I love book clubs because I love what happens when people experience a creative work together—whether that’s watching a movie, visiting an art museum, or reading a book. The discussions that happen afterward can deepen the experience as participants share insights, compare their reactions, and discover new perspectives on a work.
I hope you’ll consider Three Ways to Disappear for your book club. If you’re interested, I’d be happy to visit your club in person (if you happen to meet nearby) or by videochat. I’m also happy to answer a few emailed questions, if you like!
Below are a few discussion questions you might use to kick things off. There’s also a whole book club kit. It includes photos I took on my trip to India, a map, Q&A, and further resources if you want to learn more about helping save wild tigers. You can download it by clicking the link below.
Thank you so much for reading my book. This novel has been a labor of love for me, and it means so much to have it out in the world, in the hands of readers like you. Thank you for giving it a home.
The novel is titled Three Ways to Disappear. What do you think are the three ways being referenced? Can you think of more?
This novel is filled with mothers, human and otherwise. Who are the mothers in this story, and how do they try to protect their children? Do they succeed or fail?
What does it mean to successfully raise the next generation, for humans? For wild animals? Is a successful life dependent on carrying on the bloodline? If so, what does that mean for characters who have no children?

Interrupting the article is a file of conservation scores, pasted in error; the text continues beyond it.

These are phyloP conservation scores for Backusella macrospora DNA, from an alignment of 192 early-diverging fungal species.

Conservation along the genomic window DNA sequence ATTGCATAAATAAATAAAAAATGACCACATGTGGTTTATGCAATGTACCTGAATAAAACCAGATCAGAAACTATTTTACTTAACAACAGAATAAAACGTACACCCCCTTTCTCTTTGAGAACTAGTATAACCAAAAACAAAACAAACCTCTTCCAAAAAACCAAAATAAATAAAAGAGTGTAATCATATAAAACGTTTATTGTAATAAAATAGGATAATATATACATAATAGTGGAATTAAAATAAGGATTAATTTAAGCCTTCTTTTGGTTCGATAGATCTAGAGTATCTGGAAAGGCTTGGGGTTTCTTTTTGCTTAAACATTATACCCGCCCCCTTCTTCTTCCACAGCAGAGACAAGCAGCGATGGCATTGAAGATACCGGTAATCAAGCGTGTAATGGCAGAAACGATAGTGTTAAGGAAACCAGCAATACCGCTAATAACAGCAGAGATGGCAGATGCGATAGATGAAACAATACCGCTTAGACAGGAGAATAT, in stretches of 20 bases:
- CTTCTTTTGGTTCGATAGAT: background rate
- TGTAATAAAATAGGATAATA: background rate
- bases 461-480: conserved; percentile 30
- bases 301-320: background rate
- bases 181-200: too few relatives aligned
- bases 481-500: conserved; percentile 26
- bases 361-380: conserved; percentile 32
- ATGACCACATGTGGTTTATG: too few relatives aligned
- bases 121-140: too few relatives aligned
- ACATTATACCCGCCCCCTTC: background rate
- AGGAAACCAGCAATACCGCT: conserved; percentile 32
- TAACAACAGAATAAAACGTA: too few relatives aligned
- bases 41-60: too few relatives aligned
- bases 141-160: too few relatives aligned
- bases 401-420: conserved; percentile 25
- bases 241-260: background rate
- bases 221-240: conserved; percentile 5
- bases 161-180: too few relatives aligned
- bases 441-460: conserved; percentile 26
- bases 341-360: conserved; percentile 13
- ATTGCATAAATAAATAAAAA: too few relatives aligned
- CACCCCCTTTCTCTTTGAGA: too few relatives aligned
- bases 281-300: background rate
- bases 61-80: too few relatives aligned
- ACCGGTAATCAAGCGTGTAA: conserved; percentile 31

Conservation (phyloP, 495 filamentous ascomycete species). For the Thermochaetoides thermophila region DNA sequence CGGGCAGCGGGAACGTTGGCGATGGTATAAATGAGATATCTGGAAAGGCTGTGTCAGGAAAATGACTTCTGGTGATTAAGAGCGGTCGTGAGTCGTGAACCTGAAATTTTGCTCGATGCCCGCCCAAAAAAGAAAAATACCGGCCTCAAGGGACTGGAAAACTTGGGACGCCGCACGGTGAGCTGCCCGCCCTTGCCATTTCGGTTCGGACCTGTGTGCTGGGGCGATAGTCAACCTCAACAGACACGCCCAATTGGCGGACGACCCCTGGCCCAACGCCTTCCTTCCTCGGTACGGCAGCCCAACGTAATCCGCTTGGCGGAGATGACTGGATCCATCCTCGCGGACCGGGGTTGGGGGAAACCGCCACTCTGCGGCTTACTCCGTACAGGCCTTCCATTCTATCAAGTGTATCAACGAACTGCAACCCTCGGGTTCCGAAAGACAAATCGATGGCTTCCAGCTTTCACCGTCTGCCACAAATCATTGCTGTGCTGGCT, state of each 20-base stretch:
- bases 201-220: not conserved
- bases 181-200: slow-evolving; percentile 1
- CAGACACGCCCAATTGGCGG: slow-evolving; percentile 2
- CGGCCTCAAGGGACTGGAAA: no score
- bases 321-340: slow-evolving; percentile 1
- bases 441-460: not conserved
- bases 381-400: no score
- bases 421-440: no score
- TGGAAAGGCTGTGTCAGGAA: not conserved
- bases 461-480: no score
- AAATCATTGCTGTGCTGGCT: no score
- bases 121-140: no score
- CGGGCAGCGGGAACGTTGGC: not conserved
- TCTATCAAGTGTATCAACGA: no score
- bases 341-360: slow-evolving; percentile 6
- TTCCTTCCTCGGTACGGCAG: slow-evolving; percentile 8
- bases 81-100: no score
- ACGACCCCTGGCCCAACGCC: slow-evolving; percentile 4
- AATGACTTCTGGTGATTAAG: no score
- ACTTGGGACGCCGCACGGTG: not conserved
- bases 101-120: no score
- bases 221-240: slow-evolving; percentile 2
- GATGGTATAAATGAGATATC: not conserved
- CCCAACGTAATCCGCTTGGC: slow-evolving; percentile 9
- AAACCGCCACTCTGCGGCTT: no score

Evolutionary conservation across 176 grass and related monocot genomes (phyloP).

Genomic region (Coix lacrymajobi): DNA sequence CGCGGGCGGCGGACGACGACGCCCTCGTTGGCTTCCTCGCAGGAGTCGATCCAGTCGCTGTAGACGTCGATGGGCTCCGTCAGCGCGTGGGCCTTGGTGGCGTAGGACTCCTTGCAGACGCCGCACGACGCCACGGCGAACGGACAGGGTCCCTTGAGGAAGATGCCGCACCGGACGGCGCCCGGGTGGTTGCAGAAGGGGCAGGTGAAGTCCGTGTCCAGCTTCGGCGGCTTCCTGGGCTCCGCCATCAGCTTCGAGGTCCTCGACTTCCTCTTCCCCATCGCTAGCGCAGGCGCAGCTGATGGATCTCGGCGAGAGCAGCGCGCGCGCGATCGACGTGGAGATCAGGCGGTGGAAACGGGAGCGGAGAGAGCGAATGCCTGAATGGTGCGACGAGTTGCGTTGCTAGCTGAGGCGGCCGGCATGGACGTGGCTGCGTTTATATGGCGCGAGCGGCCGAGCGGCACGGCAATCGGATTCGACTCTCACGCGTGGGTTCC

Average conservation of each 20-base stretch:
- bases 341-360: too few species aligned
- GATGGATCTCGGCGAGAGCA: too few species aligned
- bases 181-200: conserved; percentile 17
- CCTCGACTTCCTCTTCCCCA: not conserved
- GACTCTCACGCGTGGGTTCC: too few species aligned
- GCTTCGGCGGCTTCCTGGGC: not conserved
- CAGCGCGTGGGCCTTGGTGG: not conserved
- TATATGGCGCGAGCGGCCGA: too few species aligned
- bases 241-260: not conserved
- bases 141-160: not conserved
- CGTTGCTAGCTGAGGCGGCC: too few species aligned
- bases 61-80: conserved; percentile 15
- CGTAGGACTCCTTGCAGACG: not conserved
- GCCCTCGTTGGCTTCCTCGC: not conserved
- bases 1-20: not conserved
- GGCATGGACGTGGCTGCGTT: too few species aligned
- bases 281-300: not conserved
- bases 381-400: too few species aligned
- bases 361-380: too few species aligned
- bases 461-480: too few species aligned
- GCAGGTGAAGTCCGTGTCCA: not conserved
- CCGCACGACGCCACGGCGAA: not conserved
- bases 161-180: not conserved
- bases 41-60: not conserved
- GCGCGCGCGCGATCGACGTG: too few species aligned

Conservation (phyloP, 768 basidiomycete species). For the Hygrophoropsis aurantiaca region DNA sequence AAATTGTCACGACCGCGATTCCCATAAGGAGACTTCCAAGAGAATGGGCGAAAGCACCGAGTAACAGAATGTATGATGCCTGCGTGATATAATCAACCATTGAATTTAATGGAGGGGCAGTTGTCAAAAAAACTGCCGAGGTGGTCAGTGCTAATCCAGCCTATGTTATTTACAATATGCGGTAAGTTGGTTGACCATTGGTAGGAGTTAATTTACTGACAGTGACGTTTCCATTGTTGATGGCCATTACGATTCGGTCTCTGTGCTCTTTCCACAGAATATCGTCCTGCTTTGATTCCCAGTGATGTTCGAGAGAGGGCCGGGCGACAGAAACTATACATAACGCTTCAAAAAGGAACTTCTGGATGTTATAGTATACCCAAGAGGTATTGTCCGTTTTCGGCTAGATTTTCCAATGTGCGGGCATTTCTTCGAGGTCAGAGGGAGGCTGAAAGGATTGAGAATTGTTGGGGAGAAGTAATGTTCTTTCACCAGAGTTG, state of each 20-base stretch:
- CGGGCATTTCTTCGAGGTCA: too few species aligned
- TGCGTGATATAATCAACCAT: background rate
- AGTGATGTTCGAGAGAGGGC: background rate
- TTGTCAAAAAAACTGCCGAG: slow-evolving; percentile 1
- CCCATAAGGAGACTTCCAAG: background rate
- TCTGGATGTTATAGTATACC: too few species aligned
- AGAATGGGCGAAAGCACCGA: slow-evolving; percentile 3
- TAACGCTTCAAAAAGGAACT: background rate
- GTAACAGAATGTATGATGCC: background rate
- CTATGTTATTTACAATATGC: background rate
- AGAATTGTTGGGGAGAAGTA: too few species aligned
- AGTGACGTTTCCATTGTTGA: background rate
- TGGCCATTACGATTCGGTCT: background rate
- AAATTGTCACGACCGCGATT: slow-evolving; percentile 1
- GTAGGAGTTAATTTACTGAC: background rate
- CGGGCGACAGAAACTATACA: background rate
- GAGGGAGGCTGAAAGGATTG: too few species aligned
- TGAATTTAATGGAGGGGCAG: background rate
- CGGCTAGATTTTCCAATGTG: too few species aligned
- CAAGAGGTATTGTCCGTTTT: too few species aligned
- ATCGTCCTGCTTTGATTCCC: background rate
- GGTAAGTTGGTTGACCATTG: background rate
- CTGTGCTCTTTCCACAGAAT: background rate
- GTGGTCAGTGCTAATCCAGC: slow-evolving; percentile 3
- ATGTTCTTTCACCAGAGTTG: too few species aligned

Ranthambore National Park was set aside as a reserve for the protection of tigers and other species. Yet during the water crisis, villagers storm the park so their livestock can drink. What do you make of the conflict between the needs of local villagers and the needs of the tigers? What can be done to resolve their conflicting needs?
Do you think tigers in the wild can be saved from extinction? Why or why not? And what effect would their absence have on humans? On nature?
How are sisters Sarah and Quinn alike? How are they different? Which one do you relate to most?
Quinn wrestles with the question of what she believes happens after death. What does she conclude? What do you think of her conclusion?
What do you think happens to the main characters after the end of the book?